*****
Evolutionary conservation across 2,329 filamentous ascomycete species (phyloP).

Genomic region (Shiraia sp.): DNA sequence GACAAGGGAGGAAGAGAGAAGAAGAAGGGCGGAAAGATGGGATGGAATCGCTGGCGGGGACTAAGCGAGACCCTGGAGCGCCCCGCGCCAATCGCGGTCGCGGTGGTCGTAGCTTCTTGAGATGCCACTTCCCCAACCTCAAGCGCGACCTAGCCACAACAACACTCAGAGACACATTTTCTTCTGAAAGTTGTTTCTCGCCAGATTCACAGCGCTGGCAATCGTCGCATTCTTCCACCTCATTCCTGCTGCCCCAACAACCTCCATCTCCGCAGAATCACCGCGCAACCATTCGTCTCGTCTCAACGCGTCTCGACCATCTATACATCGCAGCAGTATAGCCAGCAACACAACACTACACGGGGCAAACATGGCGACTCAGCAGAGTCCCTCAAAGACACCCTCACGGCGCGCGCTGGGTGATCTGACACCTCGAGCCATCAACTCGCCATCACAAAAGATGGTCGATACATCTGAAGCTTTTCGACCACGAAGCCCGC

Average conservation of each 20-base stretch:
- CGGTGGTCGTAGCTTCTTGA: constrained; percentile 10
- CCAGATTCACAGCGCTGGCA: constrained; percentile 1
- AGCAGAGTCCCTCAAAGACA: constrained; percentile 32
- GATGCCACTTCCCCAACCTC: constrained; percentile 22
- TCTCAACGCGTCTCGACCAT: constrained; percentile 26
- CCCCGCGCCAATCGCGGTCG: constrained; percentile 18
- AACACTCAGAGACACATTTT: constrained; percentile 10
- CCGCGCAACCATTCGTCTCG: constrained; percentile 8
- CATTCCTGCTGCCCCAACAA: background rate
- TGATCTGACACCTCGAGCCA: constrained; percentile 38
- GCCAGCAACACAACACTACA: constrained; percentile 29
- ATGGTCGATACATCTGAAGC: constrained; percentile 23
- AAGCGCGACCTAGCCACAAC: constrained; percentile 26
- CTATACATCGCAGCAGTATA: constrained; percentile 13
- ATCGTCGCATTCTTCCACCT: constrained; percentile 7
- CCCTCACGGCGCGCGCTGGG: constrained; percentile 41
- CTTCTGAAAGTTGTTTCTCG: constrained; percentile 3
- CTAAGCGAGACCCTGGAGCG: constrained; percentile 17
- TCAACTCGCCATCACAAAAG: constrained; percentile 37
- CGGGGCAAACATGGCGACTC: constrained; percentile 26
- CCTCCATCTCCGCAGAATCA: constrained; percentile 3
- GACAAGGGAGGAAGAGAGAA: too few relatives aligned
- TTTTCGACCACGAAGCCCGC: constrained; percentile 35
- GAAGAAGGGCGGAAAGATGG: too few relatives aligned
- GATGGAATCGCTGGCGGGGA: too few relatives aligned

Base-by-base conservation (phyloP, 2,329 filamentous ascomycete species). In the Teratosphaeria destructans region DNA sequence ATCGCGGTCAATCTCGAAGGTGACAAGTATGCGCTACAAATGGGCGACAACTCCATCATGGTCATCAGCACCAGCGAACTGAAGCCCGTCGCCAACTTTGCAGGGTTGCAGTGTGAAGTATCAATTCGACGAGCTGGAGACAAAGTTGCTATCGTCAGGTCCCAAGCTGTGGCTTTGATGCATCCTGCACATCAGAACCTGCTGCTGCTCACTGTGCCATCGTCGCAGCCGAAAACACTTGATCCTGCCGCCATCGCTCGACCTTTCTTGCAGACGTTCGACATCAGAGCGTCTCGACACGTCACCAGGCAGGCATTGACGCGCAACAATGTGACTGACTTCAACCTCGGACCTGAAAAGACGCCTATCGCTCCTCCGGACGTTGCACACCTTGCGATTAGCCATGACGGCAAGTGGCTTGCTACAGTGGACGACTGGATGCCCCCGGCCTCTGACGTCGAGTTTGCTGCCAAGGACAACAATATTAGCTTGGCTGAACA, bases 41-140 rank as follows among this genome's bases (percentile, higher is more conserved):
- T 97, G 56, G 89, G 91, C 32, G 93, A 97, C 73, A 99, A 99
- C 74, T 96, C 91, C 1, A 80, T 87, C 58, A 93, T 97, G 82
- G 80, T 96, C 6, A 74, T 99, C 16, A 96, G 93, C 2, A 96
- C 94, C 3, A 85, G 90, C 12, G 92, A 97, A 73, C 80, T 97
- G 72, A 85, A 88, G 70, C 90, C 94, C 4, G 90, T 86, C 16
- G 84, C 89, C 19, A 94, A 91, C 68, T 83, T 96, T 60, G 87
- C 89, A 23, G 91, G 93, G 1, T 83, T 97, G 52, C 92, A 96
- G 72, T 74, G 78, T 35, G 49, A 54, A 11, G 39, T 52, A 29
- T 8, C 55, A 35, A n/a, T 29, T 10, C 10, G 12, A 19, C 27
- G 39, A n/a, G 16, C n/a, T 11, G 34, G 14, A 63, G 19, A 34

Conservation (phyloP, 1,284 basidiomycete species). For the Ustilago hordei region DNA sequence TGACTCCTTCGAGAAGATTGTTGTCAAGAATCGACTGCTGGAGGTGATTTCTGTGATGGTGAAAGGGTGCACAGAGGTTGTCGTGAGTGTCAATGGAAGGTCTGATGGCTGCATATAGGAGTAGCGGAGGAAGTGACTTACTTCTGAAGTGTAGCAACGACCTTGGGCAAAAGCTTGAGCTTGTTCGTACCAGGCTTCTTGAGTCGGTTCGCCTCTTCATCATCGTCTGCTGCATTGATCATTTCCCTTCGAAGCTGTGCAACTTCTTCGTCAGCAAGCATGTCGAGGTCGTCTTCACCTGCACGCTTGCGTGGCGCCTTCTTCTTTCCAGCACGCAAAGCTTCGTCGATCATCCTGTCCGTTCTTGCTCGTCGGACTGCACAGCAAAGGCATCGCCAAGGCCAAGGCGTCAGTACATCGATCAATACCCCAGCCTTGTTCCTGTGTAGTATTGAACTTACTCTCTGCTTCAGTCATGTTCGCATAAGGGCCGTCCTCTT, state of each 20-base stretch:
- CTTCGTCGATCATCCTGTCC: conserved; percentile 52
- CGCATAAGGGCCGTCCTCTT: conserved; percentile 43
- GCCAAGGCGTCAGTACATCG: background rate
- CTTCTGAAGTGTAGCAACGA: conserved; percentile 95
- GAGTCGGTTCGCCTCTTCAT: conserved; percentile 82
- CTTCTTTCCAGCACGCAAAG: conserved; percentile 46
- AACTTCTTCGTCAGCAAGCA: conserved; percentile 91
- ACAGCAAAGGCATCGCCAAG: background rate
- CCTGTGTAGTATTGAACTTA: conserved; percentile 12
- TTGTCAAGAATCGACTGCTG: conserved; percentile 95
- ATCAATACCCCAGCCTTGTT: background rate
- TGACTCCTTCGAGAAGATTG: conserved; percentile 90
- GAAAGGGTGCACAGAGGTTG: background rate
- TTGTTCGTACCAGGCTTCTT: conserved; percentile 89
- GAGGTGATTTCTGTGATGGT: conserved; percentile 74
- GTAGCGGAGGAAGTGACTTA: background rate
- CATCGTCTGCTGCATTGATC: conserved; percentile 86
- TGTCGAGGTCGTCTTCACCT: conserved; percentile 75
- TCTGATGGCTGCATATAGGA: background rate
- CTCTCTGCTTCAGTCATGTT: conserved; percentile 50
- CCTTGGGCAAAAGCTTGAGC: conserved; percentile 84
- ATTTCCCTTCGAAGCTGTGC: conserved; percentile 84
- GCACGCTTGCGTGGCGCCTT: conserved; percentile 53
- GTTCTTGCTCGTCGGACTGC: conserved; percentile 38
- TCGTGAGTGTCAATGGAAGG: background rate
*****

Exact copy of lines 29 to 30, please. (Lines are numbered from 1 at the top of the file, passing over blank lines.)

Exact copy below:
Base-by-base conservation (phyloP, 2,329 filamentous ascomycete species). In the Teratosphaeria destructans region DNA sequence ATCGCGGTCAATCTCGAAGGTGACAAGTATGCGCTACAAATGGGCGACAACTCCATCATGGTCATCAGCACCAGCGAACTGAAGCCCGTCGCCAACTTTGCAGGGTTGCAGTGTGAAGTATCAATTCGACGAGCTGGAGACAAAGTTGCTATCGTCAGGTCCCAAGCTGTGGCTTTGATGCATCCTGCACATCAGAACCTGCTGCTGCTCACTGTGCCATCGTCGCAGCCGAAAACACTTGATCCTGCCGCCATCGCTCGACCTTTCTTGCAGACGTTCGACATCAGAGCGTCTCGACACGTCACCAGGCAGGCATTGACGCGCAACAATGTGACTGACTTCAACCTCGGACCTGAAAAGACGCCTATCGCTCCTCCGGACGTTGCACACCTTGCGATTAGCCATGACGGCAAGTGGCTTGCTACAGTGGACGACTGGATGCCCCCGGCCTCTGACGTCGAGTTTGCTGCCAAGGACAACAATATTAGCTTGGCTGAACA, bases 41-140 rank as follows among this genome's bases (percentile, higher is more conserved):
- T 97, G 56, G 89, G 91, C 32, G 93, A 97, C 73, A 99, A 99